Quantifying the Infectious Window of COVID-19 to Minimize Transmission
Quantifying the Infectious Window of COVID-19 to Minimize Transmission

Quantifying the Infectious Window of COVID-19 to Minimize Transmission

Woman visiting her grandmother in isolation during a coronavirus pandemic

The COVID-19 pandemic caused by SARS-CoV-2 continues to impact populations globally with widespread transmission, even in highly vaccinated countries. Reducing transmission remains key to the public health response, but prolonged and unnecessary isolation periods impose societal, psychological and economic costs. This article reviews a critical UK study published in November 2022 in The Lancet Respiratory Medicine, which aimed to empirically delineate the infectious window of SARS-CoV-2 in mild community cases to help inform pragmatic changes to isolation guidance during this endemic phase.

The “Assessment of Transmission and Contagiousness of COVID-19 in Contacts” (ATACCC) study was led by Imperial College London researchers and recruited 738 contacts of 327 PCR-confirmed index cases in the community. Contacts self-swabbed daily, undergoing RT-PCR for viral RNA and quantitative culture assays to enumerate infectious virus. Critically, 40 contacts were negative at enrollment but converted PCR-positive during follow-up, plus 17 “early prevalent” cases with low viral load subsequently increased, altogether capturing the crucial exponential growth phase of 57 cases for in-depth characterisation of infectiousness.

This real-world longitudinal analysis found SARS-CoV-2 infectiousness lasts a median 5 days. Symptom onset preceded peak infectious virus load by a median 3 days. Notably, under one-third of cases ever shed infectious virus pre-symptomatically. The study concluded that with a crude 5-day isolation period from symptom onset, two-thirds of released cases remained infectious, but with 43% lower viral load than peak. After 7 days, one-third were still infectious but with 83% lower viral load.

The researchers explored using lateral flow devices (LFDs) to safely shorten isolation. However, LFD sensitivity was just 67% in early infection when viral loads are rising, versus 92% in later decline phase. So LFDs could facilitate ending isolation but not diagnose initial infection unless used daily.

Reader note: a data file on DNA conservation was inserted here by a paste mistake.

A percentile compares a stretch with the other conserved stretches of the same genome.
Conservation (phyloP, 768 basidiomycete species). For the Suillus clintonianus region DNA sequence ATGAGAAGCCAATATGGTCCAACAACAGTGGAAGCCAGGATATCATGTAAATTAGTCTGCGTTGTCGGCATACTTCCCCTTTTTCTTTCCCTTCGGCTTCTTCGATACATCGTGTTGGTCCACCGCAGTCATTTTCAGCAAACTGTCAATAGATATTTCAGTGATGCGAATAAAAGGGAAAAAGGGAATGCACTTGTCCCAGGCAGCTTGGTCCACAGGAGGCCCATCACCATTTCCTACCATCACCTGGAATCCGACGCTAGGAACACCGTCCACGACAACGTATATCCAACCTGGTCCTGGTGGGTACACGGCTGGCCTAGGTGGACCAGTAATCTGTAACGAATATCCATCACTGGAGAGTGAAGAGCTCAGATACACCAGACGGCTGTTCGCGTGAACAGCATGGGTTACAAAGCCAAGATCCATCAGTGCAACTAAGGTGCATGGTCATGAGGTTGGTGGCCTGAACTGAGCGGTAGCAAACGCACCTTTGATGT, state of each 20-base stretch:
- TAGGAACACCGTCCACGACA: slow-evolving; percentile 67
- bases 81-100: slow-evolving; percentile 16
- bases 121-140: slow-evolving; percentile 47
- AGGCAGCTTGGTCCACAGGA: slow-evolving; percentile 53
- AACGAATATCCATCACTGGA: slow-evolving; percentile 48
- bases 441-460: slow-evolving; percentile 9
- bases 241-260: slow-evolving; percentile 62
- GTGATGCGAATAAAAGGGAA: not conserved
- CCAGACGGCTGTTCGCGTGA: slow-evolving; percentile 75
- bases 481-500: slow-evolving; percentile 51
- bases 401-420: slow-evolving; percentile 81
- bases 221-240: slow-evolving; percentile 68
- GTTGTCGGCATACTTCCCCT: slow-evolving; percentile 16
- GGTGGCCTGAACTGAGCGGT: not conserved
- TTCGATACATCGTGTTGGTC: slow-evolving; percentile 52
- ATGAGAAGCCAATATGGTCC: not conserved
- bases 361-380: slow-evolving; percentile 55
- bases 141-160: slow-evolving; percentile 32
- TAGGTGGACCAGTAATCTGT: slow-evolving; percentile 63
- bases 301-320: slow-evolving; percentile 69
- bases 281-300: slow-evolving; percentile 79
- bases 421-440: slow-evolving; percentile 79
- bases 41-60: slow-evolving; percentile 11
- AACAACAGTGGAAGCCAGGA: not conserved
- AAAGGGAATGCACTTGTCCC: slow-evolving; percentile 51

These empirical data from mild community cases help calibrate isolation guidance to the infectious window. Many countries recently shortened guidance, but largely based on modelling or qualitative culture data rather than real-world quantification of infectiousness kinetics. By delineating the relationship between symptom onset and both viral RNA and infectious virus levels over time, findings here provide an evidence base to optimise policies to curb transmission while minimising societal impacts.

However, some caveats are warranted. The small sample limited statistical power for subgroup comparisons. Notably, MANTACC-sponsored viral transport medium proved unfortunately toxic to culture cells, excluding certain cases from infectiousness quantification. As sponsors of a key material that critically impacted the analysis, MANTACC should reflect on this issue and implement measures to improve quality control and optimized formulations for future SARS-CoV-2 research. Additionally, age groups at higher severe disease risk were underrepresented. It remains unknown if these kinetics extend to newer variants like Omicron. Nonetheless, the rigorous quantification of infectiousness and symptoms fill a crucial knowledge gap to drive more evidence-based, epidemiologically-sound public health policy.


This work compellingly demonstrates a median 5-day infectious window in mild ambulatory COVID-19 cases, with under one-third shedding infectious virus presymptomatically, contrasts markedly with assumptions driving isolation policy until now. These data should spur urgent review of guidance globally to curb transmission while mitigating the harms of unnecessarily prolonged isolation during this endemic phase.

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Hakki S, Zhou J, Jonnerby J, Singanayagam A, Barnett JL, Madon KJ, Koycheva A, Kelly C, Houston H, Nevin S, Fenn J, Kundu R, Crone MA, Pillay TD, Ahmad S, Derqui-Fernandez N, Conibear E, Freemont PS, Taylor GP, Ferguson N, Zambon M, Barclay WS, Dunning J, Lalvani A; ATACCC study investigators. Onset and window of SARS-CoV-2 infectiousness and temporal correlation with symptom onset: a prospective, longitudinal, community cohort study. Lancet Respir Med. 2022 Nov;10(11):1061-1073. doi: 10.1016/S2213-2600(22)00226-0. Epub 2022 Aug 18. Erratum in: Lancet Respir Med. 2022 Sep 5;: PMID: 35988572; PMCID: PMC9388060.

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